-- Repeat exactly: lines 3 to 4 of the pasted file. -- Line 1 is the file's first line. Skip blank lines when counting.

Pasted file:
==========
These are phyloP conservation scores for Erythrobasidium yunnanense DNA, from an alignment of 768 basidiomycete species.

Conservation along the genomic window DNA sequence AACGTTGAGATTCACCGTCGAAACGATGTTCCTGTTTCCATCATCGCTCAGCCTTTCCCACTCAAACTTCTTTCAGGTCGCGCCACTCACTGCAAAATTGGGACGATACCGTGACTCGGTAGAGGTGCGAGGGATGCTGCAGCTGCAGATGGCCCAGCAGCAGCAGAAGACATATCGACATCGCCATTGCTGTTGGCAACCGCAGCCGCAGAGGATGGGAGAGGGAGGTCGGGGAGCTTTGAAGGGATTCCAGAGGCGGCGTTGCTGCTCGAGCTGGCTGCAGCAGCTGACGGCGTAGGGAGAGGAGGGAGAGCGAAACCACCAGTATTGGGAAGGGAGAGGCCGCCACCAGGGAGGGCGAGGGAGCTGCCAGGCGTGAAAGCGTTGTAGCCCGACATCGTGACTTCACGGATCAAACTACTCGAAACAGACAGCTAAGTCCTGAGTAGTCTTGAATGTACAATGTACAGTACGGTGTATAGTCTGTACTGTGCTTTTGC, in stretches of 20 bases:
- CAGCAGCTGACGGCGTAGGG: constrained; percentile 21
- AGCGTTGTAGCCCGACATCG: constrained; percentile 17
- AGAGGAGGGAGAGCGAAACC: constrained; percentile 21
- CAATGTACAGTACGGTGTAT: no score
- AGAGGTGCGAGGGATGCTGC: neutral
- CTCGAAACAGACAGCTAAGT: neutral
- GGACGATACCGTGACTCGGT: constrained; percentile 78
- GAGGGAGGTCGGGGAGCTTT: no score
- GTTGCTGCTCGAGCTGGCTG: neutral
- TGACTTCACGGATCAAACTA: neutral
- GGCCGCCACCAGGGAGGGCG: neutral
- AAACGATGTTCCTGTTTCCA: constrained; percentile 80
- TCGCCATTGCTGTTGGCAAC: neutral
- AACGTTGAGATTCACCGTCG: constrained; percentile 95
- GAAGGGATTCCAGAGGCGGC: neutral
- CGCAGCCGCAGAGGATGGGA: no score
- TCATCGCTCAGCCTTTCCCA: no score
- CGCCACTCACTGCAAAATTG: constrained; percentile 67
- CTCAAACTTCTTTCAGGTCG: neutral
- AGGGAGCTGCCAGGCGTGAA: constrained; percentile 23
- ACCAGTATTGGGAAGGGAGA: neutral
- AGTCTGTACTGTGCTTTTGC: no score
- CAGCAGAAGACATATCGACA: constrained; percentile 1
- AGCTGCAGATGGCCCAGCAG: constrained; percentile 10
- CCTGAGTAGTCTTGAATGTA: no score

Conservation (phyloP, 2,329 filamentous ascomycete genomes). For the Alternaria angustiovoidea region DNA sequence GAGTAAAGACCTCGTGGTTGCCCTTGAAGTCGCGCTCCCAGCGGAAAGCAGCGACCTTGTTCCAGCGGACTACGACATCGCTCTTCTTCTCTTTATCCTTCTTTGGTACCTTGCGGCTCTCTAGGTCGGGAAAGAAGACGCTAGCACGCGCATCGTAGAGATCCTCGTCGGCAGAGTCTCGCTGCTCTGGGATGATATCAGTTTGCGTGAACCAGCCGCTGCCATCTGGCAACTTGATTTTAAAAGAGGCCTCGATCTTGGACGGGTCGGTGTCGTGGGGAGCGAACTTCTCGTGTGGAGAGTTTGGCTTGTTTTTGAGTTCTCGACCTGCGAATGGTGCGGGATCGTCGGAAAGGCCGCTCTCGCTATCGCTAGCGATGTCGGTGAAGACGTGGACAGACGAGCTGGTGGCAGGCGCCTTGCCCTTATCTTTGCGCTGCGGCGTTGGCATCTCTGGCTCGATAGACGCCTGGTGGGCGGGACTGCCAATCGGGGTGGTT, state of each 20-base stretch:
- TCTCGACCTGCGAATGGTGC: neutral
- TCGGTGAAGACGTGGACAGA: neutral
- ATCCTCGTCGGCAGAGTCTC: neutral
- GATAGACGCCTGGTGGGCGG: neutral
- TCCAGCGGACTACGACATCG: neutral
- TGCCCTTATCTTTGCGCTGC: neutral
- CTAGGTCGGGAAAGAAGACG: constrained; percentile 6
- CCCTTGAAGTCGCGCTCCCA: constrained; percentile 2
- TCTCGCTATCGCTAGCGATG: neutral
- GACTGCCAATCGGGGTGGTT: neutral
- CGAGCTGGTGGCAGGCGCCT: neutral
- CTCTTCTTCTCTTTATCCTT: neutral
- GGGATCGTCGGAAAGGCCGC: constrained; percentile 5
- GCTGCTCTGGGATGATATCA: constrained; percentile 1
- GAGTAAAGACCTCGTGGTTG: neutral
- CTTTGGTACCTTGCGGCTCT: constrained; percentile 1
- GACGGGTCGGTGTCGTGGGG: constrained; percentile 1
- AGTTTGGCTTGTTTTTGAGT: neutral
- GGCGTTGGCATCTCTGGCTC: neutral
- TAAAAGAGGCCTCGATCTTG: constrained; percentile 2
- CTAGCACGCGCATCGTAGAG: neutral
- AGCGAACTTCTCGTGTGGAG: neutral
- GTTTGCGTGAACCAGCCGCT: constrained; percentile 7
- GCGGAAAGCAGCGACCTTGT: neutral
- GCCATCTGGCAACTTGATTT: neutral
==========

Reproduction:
- CAGCAGCTGACGGCGTAGGG: constrained; percentile 21
- AGCGTTGTAGCCCGACATCG: constrained; percentile 17